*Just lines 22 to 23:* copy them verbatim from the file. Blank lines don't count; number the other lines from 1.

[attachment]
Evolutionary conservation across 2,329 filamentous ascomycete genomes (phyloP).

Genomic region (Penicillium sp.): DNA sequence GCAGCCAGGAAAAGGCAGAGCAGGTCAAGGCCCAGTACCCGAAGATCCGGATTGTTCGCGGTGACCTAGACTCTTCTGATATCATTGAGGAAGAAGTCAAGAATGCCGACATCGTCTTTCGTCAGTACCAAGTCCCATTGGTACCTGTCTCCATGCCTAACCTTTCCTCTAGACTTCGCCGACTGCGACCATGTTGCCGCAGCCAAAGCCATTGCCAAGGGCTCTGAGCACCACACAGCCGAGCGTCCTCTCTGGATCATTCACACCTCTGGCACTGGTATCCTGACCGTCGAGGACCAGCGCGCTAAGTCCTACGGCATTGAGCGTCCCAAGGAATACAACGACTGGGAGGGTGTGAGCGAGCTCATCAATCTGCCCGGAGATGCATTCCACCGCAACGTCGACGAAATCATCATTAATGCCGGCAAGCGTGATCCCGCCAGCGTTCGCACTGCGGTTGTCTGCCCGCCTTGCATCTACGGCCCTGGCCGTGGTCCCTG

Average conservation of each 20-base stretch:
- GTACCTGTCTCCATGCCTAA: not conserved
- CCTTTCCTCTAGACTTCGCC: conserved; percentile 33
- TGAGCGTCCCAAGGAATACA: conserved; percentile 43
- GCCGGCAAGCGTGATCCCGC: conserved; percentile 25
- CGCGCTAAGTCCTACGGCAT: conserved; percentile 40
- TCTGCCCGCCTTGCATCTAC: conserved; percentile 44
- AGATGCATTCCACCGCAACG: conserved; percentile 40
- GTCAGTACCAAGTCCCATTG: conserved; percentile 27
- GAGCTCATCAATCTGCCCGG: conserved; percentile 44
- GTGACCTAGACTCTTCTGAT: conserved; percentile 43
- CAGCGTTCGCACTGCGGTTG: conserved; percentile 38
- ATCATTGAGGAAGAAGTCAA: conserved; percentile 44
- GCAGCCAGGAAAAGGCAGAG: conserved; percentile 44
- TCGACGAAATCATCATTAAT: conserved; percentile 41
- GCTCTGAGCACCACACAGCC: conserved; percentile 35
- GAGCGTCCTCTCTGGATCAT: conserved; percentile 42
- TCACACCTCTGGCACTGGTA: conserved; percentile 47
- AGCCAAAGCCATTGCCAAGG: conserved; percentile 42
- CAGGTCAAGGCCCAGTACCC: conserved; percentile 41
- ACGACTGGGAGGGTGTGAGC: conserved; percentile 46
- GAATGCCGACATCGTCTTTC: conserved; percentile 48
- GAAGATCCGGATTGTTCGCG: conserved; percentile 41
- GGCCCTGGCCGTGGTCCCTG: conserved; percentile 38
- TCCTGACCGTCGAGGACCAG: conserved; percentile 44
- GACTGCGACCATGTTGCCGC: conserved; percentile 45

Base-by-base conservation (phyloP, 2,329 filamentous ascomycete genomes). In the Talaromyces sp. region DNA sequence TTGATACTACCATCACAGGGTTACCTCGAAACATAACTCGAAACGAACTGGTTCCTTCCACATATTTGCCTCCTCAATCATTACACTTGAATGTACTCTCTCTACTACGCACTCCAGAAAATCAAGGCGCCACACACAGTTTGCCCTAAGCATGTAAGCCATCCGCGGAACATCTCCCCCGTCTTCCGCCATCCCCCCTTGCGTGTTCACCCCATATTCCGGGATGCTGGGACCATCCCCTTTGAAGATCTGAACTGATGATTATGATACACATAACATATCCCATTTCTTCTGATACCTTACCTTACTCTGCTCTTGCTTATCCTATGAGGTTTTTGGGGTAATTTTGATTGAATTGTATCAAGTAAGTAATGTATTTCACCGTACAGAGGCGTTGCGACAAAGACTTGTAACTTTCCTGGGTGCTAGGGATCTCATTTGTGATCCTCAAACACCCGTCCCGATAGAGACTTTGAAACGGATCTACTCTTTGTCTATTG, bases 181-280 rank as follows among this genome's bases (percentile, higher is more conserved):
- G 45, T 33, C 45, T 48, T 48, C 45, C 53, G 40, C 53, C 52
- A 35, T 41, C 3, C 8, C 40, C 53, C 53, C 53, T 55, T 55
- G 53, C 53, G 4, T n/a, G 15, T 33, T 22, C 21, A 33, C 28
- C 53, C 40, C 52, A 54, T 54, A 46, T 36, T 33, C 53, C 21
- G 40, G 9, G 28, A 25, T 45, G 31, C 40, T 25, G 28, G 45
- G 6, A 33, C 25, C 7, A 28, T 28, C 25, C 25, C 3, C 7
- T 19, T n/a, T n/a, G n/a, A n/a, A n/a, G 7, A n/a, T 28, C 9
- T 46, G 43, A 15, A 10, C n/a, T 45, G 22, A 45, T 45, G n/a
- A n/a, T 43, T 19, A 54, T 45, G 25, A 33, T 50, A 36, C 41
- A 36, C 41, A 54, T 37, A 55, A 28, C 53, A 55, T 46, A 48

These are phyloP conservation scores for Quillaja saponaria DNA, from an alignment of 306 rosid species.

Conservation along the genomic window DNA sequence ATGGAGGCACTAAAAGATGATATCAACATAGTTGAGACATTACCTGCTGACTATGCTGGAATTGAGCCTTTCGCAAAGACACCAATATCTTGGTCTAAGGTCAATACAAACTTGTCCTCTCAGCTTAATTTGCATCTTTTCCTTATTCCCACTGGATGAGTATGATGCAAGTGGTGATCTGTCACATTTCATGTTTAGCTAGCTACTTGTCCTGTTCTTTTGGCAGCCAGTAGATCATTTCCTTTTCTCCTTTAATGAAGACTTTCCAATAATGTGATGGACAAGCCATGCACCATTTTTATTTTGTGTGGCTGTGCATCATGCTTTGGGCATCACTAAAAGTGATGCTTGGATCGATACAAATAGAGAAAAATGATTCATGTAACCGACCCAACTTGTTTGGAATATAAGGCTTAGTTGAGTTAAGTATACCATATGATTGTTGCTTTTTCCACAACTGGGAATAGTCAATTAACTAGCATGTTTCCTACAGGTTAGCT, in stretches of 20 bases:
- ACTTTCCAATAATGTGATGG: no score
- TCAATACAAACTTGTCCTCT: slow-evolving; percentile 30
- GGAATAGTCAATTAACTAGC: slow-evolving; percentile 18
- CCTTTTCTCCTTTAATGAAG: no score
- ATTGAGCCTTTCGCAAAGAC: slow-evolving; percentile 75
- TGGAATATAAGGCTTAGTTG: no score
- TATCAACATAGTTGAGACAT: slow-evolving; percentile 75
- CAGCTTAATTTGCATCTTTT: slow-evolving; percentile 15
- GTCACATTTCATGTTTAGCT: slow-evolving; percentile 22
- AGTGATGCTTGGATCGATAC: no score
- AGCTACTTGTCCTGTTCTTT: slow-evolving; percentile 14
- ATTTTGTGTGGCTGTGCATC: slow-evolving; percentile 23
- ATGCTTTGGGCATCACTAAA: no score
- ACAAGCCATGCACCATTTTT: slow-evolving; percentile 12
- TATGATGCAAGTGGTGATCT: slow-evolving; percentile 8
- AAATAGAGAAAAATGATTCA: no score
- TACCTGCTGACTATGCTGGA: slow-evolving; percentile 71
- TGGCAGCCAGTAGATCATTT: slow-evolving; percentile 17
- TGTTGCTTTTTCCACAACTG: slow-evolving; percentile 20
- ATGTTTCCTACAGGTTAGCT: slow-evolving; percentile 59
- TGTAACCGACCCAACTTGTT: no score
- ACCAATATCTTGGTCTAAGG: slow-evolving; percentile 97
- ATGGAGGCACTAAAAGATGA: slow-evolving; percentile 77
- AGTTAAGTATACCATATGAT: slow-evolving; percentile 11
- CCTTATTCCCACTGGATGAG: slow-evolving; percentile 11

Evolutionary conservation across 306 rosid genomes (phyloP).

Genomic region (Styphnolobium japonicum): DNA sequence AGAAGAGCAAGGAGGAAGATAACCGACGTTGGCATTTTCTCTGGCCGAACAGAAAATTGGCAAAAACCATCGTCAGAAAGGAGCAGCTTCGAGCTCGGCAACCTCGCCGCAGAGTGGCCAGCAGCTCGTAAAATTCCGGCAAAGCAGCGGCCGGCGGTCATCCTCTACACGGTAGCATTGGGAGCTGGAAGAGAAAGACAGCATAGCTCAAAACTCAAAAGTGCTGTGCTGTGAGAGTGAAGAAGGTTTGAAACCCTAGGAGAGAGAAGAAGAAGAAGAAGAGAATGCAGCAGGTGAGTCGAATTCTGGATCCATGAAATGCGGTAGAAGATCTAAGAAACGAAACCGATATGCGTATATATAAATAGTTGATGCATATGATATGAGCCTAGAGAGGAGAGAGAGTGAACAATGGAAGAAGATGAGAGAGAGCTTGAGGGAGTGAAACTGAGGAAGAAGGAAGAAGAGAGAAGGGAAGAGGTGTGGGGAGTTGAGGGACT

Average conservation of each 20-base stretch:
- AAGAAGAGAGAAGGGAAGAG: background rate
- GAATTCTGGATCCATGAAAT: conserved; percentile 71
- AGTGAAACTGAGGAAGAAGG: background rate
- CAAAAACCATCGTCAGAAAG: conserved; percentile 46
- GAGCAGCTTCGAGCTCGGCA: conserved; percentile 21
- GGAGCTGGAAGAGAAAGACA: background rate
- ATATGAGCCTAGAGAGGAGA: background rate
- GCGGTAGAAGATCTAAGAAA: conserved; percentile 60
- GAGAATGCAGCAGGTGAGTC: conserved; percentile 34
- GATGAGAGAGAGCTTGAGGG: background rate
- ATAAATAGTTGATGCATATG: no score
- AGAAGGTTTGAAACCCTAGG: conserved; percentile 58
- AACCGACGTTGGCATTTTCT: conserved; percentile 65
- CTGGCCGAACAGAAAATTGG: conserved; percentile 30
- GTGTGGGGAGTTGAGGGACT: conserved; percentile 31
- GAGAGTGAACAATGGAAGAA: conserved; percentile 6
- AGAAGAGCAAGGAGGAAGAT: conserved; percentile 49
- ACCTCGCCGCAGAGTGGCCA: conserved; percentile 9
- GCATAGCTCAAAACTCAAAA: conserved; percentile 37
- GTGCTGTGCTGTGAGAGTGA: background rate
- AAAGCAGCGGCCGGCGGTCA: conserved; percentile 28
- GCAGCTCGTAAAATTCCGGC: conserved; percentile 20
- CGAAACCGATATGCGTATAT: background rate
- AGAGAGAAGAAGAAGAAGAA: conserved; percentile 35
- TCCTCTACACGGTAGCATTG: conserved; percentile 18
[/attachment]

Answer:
- CAGGTCAAGGCCCAGTACCC: conserved; percentile 41
- ACGACTGGGAGGGTGTGAGC: conserved; percentile 46